No matter how confident his peers became that they understood Strauss and his place in music history, he remained — and remains — elusive.
Back in 1992, in the collection of essays and writings titled Richard Strauss and His World (edited by Bryan Gilliam for the Princeton Press series), the head-spinningly prolific conductor and scholar Leon Botstein nailed it: If you dig past convention, in Strauss you will find “a continuous evolution in technique and aesthetic ambition rather than a set of discontinuous breaks.”
Botstein continues: “There may have been neither a radical shift in direction nor a decline in artistic quality between 1910 and 1941. Each period has its masterpieces.”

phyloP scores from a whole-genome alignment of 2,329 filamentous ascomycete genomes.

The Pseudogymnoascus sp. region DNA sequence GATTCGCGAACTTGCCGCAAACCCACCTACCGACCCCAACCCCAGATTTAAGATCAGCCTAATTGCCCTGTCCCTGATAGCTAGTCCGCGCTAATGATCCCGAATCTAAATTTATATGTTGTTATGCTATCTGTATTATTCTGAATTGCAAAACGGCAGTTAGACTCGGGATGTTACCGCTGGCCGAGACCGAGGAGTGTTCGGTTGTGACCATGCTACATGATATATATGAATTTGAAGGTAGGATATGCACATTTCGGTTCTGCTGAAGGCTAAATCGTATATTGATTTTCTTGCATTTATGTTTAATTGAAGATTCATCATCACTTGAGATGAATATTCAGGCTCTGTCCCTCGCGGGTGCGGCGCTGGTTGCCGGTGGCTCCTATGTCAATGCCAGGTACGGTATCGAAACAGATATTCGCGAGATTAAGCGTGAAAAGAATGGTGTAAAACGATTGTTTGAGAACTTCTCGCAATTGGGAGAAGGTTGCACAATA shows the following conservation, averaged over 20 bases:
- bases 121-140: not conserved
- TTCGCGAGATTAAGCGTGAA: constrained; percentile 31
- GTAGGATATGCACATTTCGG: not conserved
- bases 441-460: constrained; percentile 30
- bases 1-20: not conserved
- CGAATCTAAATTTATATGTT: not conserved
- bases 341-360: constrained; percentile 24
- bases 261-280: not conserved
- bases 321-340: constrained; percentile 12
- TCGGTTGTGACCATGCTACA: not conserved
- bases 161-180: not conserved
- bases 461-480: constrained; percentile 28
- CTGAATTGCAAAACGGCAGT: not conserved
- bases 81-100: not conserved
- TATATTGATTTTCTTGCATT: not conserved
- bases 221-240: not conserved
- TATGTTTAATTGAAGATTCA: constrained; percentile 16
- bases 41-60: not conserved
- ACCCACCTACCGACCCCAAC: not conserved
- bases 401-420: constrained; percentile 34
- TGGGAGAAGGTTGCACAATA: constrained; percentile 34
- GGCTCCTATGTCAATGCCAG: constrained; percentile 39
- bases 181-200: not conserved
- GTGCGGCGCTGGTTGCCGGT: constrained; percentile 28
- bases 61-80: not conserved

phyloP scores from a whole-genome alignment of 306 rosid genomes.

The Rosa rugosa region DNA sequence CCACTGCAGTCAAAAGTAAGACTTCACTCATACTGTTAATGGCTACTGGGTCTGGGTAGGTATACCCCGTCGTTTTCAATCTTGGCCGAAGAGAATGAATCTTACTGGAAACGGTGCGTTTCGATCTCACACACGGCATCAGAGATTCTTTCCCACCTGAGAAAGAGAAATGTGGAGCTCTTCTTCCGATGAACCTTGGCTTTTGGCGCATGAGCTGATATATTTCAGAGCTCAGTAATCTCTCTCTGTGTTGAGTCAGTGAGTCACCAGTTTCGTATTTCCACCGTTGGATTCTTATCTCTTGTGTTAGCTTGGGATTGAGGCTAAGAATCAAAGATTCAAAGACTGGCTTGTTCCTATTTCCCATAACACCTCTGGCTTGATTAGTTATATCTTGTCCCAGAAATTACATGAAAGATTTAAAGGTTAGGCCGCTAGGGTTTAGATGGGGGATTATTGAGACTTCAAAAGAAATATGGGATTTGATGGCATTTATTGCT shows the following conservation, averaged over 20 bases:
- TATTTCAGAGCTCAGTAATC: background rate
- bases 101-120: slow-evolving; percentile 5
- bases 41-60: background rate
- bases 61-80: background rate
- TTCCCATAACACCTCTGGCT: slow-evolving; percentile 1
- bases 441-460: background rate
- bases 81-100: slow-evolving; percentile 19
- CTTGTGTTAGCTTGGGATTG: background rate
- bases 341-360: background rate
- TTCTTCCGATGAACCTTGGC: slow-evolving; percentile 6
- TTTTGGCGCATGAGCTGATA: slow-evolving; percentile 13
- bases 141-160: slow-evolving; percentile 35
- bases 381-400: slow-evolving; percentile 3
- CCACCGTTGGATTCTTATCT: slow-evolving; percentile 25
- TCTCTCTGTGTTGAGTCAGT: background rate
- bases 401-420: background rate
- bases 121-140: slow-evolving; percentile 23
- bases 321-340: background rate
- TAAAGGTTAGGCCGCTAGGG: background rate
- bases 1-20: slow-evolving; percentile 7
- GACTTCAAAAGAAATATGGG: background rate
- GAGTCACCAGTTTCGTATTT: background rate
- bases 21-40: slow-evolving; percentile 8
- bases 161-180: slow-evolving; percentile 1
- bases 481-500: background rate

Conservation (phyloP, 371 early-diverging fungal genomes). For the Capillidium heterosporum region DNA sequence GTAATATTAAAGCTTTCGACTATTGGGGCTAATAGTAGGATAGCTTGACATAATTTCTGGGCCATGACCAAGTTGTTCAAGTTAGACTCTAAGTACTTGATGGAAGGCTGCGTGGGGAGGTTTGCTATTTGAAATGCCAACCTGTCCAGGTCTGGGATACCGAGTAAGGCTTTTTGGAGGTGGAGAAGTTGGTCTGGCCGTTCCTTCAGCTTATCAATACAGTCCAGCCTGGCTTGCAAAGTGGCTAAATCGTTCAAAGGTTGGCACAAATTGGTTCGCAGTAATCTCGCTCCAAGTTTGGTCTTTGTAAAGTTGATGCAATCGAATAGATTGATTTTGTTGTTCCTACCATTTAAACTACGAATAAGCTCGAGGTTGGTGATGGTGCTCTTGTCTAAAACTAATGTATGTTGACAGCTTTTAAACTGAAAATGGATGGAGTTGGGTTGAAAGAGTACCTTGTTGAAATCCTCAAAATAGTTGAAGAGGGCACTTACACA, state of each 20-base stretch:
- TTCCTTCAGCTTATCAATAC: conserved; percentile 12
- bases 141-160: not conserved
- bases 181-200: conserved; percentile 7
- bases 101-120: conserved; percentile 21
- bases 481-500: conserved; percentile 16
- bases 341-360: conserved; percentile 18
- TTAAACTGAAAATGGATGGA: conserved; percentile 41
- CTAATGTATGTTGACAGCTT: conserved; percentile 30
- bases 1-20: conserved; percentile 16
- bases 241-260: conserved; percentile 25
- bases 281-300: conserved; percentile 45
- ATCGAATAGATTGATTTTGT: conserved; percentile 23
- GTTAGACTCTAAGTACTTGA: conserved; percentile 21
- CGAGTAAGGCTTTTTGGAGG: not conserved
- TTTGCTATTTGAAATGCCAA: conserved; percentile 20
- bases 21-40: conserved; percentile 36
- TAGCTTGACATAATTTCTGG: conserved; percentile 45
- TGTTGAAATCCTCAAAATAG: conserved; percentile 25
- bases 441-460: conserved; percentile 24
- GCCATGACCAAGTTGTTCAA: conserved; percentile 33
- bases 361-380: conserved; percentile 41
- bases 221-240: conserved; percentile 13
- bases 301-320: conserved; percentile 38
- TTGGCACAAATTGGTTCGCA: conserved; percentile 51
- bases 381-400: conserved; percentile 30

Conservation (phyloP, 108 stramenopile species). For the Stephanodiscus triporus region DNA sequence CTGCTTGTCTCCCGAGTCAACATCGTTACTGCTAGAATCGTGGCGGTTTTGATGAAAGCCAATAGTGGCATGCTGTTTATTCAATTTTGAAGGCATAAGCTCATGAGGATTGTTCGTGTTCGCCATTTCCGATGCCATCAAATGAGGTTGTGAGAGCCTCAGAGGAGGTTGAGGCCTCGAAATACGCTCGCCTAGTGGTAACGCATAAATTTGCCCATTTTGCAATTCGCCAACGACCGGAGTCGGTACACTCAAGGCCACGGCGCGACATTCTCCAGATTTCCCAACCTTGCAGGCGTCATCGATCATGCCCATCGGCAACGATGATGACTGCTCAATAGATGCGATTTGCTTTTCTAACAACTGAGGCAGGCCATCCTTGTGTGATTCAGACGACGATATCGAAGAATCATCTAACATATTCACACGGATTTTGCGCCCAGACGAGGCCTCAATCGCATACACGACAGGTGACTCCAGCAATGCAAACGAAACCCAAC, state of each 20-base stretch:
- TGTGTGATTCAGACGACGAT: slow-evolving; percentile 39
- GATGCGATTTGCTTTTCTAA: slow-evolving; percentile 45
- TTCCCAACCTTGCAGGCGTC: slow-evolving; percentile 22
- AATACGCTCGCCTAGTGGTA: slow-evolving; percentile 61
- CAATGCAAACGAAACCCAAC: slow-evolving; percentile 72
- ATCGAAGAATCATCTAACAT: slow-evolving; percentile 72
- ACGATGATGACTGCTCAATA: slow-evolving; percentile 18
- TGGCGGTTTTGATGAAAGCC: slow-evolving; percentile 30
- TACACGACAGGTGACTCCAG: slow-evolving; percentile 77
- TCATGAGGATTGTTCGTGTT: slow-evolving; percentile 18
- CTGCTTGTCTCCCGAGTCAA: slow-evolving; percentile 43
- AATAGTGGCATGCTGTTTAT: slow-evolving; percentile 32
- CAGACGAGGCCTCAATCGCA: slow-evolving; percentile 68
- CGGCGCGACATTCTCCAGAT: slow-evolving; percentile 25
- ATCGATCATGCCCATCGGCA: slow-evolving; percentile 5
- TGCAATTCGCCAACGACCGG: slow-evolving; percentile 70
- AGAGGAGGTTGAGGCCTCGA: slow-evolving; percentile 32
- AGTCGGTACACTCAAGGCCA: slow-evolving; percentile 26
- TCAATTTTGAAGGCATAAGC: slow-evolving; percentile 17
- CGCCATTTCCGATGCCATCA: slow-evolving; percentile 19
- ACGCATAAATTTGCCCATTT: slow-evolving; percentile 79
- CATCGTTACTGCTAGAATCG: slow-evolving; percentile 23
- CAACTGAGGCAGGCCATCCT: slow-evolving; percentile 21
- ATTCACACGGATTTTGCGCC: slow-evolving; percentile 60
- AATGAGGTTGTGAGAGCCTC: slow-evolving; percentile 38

And: “Strauss was the first composer to deconstruct the conventional historical narrative … in which style in the arts was evidence of a spiritually unique and unified discrete historical period.”
As the music world reassesses Strauss’s legacy throughout this 150th anniversary year, perhaps some of the cliches and pat explanations that remain common currency will be challenged a little more.
November 27, 2013 • 12:26 pm Comments Off on Reflections on Shadow
I’m still ruminating on the recent peak experience I had at the Metropolitan Opera: this season’s revival of Richard Strauss’s Die Frau ohne Schatten, directed by the late Herbert Wernicke (which I had missed when it was unveiled in 2001).
The world of Strauss and Hofmannsthal has long felt very familiar to me, but there’s no question that Frau emits a strangeness that veer perilously toward the overly precious or the downright obscure if all its elements aren’t carefully balanced.